The COVID-19 pandemic has taken the lives of over 1.4 million people in the last year. It has ravaged public health systems, tanked the global economy, and left countless individuals without key resources and aid. Despite all of this devastation, the pandemic has opened up unique opportunities for civic engagement and driven thousands of people to act on pressing societal issues in ways they never have before. This is especially true for Japan and India, where CCL volunteers have built up a critical mass to inspire action on climate.
After taking a course titled “The Pathway to Reverse Global Warming,” from the Pachamama Alliance in May of this year, Kohei Noda was inspired to take action on climate. He wanted to start his own initiative to drive down carbon emissions and influence environmental policy across Japan. He began sitting in on local meetings for GAIA, Pachamama Alliance, and Drawdown Community to get a better understanding of the kind of work that was being done. That is when he met Cathy Orlando, CCL’s International Outreach Manager.
Kohei appreciated the democracy centered approach that CCL has to climate advocacy. He was excited about the prospect of building respectful relationships with members of the local government and federal government. By June, he had formed a core team to launch CCL Tokyo. They hosted CCL’s Core Volunteer Training, Five Levers of Political Will, and Media Relations webinars and immediately set to work.
The group began by building a large social media presence and hosting joint events with Greenpeace, 350, and Climate Action Network chapters across Japan. They then leveraged these new connections to begin meeting with members of the Japanese Parliament’s Lower House in July, demanding a federal commitment to reduce greenhouse gas emissions by 50% by 2030.
Japan has recently made a commitment to become net zero by and implement carbon pricing legislation by 2050. CCL Tokyo will continue to coordinate meetings with local government leaders and parliamentarians to ensure the Japanese government adopts effective climate policies to meet this goal. Meanwhile, the group is developing a website and translating key resources on carbon pricing, CCL’s mission, and other climate news. They also plan to put pressure on their government to make climate a major priority in the upcoming G7 and COP26 summits in 2021.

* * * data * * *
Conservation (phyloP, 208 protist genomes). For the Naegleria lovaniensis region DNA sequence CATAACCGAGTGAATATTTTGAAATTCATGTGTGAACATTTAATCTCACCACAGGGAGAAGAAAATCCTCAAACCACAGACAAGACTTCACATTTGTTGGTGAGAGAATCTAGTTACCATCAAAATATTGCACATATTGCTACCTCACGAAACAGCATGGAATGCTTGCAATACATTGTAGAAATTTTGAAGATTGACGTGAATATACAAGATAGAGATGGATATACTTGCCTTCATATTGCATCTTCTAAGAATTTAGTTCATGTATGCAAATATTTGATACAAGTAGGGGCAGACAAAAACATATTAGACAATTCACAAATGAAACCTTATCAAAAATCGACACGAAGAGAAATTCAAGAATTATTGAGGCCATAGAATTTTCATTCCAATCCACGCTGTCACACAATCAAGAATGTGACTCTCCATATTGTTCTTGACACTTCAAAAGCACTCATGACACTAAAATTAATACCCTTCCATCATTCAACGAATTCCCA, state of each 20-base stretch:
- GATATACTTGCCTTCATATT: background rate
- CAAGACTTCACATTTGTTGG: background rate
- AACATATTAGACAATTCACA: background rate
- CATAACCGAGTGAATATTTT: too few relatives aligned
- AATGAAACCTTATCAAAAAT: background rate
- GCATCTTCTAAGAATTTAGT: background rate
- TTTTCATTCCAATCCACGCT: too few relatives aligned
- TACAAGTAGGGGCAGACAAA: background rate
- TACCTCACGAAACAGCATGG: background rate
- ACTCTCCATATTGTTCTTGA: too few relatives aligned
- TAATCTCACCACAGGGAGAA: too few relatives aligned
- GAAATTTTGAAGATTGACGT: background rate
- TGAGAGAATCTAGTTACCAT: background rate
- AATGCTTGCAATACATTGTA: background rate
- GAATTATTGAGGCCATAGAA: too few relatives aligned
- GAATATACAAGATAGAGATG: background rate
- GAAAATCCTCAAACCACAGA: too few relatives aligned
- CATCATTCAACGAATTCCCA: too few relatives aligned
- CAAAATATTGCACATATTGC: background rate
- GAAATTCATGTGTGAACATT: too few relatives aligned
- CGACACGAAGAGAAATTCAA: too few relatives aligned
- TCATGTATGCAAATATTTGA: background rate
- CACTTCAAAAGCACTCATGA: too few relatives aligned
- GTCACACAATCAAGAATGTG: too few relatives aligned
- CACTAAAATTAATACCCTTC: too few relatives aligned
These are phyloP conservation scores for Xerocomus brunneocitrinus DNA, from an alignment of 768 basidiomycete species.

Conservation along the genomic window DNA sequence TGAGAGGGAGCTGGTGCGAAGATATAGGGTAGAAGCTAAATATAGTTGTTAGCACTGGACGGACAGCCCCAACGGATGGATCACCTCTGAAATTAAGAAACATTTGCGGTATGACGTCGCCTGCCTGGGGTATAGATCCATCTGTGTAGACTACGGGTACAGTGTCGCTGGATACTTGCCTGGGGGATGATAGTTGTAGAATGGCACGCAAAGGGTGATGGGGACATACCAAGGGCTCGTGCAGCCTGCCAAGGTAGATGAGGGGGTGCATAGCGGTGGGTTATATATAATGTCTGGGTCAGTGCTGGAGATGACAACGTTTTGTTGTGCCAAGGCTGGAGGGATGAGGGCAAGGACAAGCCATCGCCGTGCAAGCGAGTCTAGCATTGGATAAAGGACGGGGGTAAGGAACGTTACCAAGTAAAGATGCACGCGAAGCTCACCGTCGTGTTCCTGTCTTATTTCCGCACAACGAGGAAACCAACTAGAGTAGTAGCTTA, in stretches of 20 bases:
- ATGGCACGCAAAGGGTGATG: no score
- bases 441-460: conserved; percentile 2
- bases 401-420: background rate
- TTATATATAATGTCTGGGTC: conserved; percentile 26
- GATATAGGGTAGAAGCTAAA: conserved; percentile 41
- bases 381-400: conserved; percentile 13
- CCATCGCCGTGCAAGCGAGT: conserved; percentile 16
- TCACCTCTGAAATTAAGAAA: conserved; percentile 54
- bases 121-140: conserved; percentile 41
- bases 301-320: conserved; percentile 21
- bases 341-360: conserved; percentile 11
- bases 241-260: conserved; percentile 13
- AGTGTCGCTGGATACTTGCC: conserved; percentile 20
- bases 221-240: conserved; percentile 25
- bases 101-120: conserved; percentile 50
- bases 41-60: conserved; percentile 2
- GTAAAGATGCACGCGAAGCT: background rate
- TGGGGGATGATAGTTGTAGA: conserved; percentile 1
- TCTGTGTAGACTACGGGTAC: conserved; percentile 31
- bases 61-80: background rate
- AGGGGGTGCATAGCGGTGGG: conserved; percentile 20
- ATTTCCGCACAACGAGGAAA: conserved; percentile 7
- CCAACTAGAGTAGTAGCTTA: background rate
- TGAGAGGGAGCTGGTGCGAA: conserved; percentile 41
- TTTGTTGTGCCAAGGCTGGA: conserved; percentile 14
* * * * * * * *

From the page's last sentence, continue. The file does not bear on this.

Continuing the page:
Further west, CCL is exploding across India. There are currently active chapters in Bangalore, Chennai, Mumbai, New Delhi, Guwahati, Odisha, and Uttar Pradesh. With eight more chapters in progress, it has quickly become CCL International’s fastest growing division. CCL India is taking a holistic view of the climate crisis linking to water and biodiversity. Working toward carbon pricing with India-specific material they are educating politicians and the public about carbon fee and dividend. Each group hopes to leverage CCL’s resources to give their government the best possible information on implementing effective carbon pricing strategies and reducing carbon emissions.
“The climate crisis is manifest in India’s worst ever water crisis, cycles of heatwaves, storms and floods, and yet the urgency of action is missing,” CCL India National Coordinator, Rituraj Phukan, reflected. “We look forward to mobilize political opinions by engaging with current and future leaders across the country.”
In the US, we often say that CCL’s solution to climate change is democracy. With India onboard, we now have the world’s largest democracy mobilizing to build political will for carbon pricing and other science based climate policies. We are moving closer towards our end goal of becoming the go to democratic group for countries to learn about and implement carbon pricing.
The author, Jess Wilber, is a recent graduate of Oberlin College in Oberlin, OH. She majored in Environmental Studies & East Asian Studies and founded the CCL Oberlin College Chapter. In addition to serving as the International Outreach Intern and Great Lakes Community Representative, she is a contributor to CCL’s Youth Blog Writing Team.